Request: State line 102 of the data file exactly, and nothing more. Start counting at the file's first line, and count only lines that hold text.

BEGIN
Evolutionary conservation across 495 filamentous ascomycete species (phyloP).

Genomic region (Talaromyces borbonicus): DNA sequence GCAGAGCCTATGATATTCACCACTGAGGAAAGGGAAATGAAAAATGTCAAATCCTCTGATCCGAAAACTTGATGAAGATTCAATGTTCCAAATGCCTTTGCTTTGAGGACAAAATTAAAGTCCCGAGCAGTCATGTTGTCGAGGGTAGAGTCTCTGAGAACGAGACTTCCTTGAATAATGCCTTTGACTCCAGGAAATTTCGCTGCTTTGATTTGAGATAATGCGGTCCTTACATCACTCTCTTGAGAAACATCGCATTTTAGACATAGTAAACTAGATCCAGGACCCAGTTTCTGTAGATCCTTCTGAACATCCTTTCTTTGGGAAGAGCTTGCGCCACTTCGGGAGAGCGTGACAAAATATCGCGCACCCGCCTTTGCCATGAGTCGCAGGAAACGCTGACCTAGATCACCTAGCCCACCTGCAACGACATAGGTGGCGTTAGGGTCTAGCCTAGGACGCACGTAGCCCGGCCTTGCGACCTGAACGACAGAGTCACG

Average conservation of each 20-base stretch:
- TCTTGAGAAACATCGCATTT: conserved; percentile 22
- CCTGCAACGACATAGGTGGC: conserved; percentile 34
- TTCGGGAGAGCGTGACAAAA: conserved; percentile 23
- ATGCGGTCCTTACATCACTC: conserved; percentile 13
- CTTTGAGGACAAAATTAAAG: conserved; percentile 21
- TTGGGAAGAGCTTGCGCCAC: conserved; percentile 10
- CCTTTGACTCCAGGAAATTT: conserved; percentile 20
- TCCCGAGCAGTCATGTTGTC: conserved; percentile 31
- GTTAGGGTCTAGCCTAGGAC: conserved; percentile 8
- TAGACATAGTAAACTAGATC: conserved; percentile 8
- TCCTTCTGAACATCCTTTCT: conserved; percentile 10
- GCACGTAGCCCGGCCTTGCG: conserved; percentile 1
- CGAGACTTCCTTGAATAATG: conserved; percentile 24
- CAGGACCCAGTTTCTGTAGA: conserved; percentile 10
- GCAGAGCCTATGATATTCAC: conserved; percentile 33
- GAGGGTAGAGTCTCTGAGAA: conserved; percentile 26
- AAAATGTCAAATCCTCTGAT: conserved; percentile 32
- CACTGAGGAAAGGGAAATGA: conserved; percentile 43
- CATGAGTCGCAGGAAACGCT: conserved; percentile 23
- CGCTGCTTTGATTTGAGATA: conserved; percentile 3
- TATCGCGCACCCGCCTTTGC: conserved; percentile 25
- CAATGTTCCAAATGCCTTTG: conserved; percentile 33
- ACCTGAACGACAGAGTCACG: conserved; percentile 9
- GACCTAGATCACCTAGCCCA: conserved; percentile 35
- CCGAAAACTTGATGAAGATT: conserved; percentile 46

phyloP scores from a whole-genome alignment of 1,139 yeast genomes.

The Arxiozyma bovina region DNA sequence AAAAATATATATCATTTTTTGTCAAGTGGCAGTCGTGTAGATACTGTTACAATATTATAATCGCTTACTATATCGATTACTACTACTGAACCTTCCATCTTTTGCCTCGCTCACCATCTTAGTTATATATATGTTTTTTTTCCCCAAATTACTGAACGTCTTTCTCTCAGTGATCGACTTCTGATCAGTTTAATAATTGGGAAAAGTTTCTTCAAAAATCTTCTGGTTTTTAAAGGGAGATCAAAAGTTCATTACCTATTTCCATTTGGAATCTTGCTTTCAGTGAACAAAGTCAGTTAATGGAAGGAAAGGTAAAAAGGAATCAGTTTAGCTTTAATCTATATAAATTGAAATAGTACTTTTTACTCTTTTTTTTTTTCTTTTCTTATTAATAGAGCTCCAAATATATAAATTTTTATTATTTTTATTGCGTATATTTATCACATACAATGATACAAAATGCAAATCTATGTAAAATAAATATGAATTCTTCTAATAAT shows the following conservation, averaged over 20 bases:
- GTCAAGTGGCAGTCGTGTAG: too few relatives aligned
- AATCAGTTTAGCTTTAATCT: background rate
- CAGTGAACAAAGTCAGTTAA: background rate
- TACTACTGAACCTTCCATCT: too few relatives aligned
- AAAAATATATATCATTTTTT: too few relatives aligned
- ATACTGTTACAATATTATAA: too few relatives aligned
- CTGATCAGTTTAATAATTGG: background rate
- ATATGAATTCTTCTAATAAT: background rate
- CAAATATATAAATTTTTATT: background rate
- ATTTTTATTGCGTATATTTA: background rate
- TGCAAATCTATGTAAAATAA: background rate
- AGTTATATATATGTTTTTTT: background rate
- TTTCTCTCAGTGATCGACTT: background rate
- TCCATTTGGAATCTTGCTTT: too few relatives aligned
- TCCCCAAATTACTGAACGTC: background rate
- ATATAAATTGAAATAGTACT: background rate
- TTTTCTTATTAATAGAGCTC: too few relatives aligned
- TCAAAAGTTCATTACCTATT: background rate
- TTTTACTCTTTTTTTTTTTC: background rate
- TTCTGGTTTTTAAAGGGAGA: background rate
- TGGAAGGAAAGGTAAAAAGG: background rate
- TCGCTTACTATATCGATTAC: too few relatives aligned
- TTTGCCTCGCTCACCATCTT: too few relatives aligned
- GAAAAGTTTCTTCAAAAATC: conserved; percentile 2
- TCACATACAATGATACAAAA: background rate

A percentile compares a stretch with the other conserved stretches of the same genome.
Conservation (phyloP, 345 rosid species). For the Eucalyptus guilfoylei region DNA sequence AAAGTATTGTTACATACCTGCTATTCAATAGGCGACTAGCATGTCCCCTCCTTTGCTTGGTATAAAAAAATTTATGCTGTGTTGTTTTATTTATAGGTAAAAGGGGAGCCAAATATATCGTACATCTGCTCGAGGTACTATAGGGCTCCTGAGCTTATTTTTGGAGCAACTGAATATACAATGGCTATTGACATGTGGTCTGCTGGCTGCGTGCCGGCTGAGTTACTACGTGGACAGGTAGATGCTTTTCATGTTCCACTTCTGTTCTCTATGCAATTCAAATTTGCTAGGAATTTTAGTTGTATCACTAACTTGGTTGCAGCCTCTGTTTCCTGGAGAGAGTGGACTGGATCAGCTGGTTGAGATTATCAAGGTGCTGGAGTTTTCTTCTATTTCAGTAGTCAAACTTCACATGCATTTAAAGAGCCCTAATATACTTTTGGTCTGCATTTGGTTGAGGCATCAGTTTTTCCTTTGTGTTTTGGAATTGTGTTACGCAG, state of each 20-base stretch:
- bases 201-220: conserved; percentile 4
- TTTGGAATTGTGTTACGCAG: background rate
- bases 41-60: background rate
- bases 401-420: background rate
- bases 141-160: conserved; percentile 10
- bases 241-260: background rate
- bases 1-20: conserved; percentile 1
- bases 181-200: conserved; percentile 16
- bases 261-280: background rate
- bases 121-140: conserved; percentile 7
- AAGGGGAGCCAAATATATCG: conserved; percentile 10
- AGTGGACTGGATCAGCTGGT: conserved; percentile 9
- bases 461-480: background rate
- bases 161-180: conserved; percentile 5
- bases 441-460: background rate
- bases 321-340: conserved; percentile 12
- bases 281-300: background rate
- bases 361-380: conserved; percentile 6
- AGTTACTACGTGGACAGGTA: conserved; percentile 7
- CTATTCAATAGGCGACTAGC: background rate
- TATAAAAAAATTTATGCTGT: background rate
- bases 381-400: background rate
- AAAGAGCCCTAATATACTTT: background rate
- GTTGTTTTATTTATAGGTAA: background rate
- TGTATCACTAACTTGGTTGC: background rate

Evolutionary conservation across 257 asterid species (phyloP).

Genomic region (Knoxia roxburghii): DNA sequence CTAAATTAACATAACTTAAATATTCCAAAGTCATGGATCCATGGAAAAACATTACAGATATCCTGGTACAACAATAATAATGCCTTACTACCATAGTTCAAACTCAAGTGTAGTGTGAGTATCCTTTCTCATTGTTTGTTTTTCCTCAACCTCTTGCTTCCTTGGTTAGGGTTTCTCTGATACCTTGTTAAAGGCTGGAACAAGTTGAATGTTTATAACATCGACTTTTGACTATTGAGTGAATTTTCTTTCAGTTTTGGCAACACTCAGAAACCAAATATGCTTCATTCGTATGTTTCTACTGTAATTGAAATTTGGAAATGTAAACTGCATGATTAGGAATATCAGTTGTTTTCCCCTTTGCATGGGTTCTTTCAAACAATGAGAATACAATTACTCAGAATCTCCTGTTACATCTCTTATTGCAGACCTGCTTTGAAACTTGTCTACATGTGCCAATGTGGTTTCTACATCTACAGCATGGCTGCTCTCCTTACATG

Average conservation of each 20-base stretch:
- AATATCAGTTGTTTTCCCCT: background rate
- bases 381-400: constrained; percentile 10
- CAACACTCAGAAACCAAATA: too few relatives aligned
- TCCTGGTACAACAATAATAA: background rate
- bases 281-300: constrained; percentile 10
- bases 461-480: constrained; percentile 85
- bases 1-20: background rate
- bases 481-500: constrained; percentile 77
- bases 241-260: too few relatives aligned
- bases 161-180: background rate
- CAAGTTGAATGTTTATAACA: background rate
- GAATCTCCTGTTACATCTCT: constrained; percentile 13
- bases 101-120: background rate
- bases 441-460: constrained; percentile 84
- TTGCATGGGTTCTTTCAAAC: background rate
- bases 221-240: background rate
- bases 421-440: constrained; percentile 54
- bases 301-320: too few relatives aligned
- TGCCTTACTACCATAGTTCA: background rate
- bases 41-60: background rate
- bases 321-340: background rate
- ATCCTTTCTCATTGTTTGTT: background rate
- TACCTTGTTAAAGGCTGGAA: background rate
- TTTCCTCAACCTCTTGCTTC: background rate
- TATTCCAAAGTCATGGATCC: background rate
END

- bases 421-440: constrained; percentile 54